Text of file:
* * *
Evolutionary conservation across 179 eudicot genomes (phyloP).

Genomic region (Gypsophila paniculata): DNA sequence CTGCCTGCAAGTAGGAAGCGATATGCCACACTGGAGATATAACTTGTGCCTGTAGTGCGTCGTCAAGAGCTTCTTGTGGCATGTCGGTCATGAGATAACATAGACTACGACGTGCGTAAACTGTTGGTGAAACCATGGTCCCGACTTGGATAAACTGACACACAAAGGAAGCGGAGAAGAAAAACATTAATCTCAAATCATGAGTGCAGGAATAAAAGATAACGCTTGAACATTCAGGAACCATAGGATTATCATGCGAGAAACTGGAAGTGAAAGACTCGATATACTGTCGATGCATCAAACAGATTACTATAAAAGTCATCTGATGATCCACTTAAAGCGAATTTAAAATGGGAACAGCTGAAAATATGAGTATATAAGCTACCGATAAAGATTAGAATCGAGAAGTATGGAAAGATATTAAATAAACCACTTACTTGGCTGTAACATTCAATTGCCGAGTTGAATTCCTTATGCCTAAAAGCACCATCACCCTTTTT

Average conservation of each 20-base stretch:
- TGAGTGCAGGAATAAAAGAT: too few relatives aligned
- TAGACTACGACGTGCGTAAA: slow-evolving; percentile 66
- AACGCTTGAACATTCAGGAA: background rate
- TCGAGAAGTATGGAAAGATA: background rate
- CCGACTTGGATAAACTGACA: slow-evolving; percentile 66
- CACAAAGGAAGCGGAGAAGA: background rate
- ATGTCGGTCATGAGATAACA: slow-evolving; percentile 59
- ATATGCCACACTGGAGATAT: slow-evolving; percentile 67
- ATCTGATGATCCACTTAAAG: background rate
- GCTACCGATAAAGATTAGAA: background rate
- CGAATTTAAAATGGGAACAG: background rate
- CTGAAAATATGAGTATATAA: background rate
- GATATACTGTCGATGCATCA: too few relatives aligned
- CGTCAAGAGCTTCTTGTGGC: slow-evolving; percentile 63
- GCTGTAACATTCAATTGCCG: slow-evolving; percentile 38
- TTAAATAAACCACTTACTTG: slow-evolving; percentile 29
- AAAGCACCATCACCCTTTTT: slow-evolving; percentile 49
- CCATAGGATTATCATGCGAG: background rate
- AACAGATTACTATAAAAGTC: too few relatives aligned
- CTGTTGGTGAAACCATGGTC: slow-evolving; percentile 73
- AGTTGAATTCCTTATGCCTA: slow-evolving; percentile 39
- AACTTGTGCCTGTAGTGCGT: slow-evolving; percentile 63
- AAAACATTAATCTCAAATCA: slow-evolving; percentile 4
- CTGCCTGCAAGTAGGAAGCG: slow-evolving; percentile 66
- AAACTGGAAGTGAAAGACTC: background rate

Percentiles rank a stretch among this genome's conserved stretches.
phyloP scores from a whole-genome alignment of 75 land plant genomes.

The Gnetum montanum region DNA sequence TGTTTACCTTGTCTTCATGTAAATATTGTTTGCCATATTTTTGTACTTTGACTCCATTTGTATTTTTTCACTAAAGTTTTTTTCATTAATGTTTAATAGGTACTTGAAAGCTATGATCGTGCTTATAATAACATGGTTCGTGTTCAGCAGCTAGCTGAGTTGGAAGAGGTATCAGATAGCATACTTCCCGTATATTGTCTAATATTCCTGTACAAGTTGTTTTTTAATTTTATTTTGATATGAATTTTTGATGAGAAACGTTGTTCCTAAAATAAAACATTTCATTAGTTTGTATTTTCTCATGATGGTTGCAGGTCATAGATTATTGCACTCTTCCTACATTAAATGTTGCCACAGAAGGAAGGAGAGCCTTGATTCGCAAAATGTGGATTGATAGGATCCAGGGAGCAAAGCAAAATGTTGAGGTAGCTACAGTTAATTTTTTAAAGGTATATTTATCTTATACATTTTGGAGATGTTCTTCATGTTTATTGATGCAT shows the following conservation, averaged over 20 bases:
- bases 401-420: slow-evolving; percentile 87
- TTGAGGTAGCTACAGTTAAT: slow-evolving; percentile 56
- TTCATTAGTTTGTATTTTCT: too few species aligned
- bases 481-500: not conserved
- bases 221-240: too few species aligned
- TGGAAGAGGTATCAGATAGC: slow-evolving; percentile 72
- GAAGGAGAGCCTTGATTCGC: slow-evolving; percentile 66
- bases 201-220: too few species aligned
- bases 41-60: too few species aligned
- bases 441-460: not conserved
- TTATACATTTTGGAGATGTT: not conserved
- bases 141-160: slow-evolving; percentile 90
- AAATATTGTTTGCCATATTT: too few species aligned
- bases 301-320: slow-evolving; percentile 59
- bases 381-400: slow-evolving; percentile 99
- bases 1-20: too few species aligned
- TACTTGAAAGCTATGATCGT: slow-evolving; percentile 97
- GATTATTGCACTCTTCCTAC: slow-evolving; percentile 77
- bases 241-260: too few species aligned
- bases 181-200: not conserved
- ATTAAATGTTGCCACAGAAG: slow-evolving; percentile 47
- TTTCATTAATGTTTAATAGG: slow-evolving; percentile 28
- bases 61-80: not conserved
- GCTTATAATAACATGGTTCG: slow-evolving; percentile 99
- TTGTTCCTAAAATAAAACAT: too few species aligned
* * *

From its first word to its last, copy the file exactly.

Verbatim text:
Evolutionary conservation across 179 eudicot genomes (phyloP).

Genomic region (Gypsophila paniculata): DNA sequence CTGCCTGCAAGTAGGAAGCGATATGCCACACTGGAGATATAACTTGTGCCTGTAGTGCGTCGTCAAGAGCTTCTTGTGGCATGTCGGTCATGAGATAACATAGACTACGACGTGCGTAAACTGTTGGTGAAACCATGGTCCCGACTTGGATAAACTGACACACAAAGGAAGCGGAGAAGAAAAACATTAATCTCAAATCATGAGTGCAGGAATAAAAGATAACGCTTGAACATTCAGGAACCATAGGATTATCATGCGAGAAACTGGAAGTGAAAGACTCGATATACTGTCGATGCATCAAACAGATTACTATAAAAGTCATCTGATGATCCACTTAAAGCGAATTTAAAATGGGAACAGCTGAAAATATGAGTATATAAGCTACCGATAAAGATTAGAATCGAGAAGTATGGAAAGATATTAAATAAACCACTTACTTGGCTGTAACATTCAATTGCCGAGTTGAATTCCTTATGCCTAAAAGCACCATCACCCTTTTT

Average conservation of each 20-base stretch:
- TGAGTGCAGGAATAAAAGAT: too few relatives aligned
- TAGACTACGACGTGCGTAAA: slow-evolving; percentile 66
- AACGCTTGAACATTCAGGAA: background rate
- TCGAGAAGTATGGAAAGATA: background rate
- CCGACTTGGATAAACTGACA: slow-evolving; percentile 66
- CACAAAGGAAGCGGAGAAGA: background rate
- ATGTCGGTCATGAGATAACA: slow-evolving; percentile 59
- ATATGCCACACTGGAGATAT: slow-evolving; percentile 67
- ATCTGATGATCCACTTAAAG: background rate
- GCTACCGATAAAGATTAGAA: background rate
- CGAATTTAAAATGGGAACAG: background rate
- CTGAAAATATGAGTATATAA: background rate
- GATATACTGTCGATGCATCA: too few relatives aligned
- CGTCAAGAGCTTCTTGTGGC: slow-evolving; percentile 63
- GCTGTAACATTCAATTGCCG: slow-evolving; percentile 38
- TTAAATAAACCACTTACTTG: slow-evolving; percentile 29
- AAAGCACCATCACCCTTTTT: slow-evolving; percentile 49
- CCATAGGATTATCATGCGAG: background rate
- AACAGATTACTATAAAAGTC: too few relatives aligned
- CTGTTGGTGAAACCATGGTC: slow-evolving; percentile 73
- AGTTGAATTCCTTATGCCTA: slow-evolving; percentile 39
- AACTTGTGCCTGTAGTGCGT: slow-evolving; percentile 63
- AAAACATTAATCTCAAATCA: slow-evolving; percentile 4
- CTGCCTGCAAGTAGGAAGCG: slow-evolving; percentile 66
- AAACTGGAAGTGAAAGACTC: background rate

Percentiles rank a stretch among this genome's conserved stretches.
phyloP scores from a whole-genome alignment of 75 land plant genomes.

The Gnetum montanum region DNA sequence TGTTTACCTTGTCTTCATGTAAATATTGTTTGCCATATTTTTGTACTTTGACTCCATTTGTATTTTTTCACTAAAGTTTTTTTCATTAATGTTTAATAGGTACTTGAAAGCTATGATCGTGCTTATAATAACATGGTTCGTGTTCAGCAGCTAGCTGAGTTGGAAGAGGTATCAGATAGCATACTTCCCGTATATTGTCTAATATTCCTGTACAAGTTGTTTTTTAATTTTATTTTGATATGAATTTTTGATGAGAAACGTTGTTCCTAAAATAAAACATTTCATTAGTTTGTATTTTCTCATGATGGTTGCAGGTCATAGATTATTGCACTCTTCCTACATTAAATGTTGCCACAGAAGGAAGGAGAGCCTTGATTCGCAAAATGTGGATTGATAGGATCCAGGGAGCAAAGCAAAATGTTGAGGTAGCTACAGTTAATTTTTTAAAGGTATATTTATCTTATACATTTTGGAGATGTTCTTCATGTTTATTGATGCAT shows the following conservation, averaged over 20 bases:
- bases 401-420: slow-evolving; percentile 87
- TTGAGGTAGCTACAGTTAAT: slow-evolving; percentile 56
- TTCATTAGTTTGTATTTTCT: too few species aligned
- bases 481-500: not conserved
- bases 221-240: too few species aligned
- TGGAAGAGGTATCAGATAGC: slow-evolving; percentile 72
- GAAGGAGAGCCTTGATTCGC: slow-evolving; percentile 66
- bases 201-220: too few species aligned
- bases 41-60: too few species aligned
- bases 441-460: not conserved
- TTATACATTTTGGAGATGTT: not conserved
- bases 141-160: slow-evolving; percentile 90
- AAATATTGTTTGCCATATTT: too few species aligned
- bases 301-320: slow-evolving; percentile 59
- bases 381-400: slow-evolving; percentile 99
- bases 1-20: too few species aligned
- TACTTGAAAGCTATGATCGT: slow-evolving; percentile 97
- GATTATTGCACTCTTCCTAC: slow-evolving; percentile 77
- bases 241-260: too few species aligned
- bases 181-200: not conserved
- ATTAAATGTTGCCACAGAAG: slow-evolving; percentile 47
- TTTCATTAATGTTTAATAGG: slow-evolving; percentile 28
- bases 61-80: not conserved
- GCTTATAATAACATGGTTCG: slow-evolving; percentile 99
- TTGTTCCTAAAATAAAACAT: too few species aligned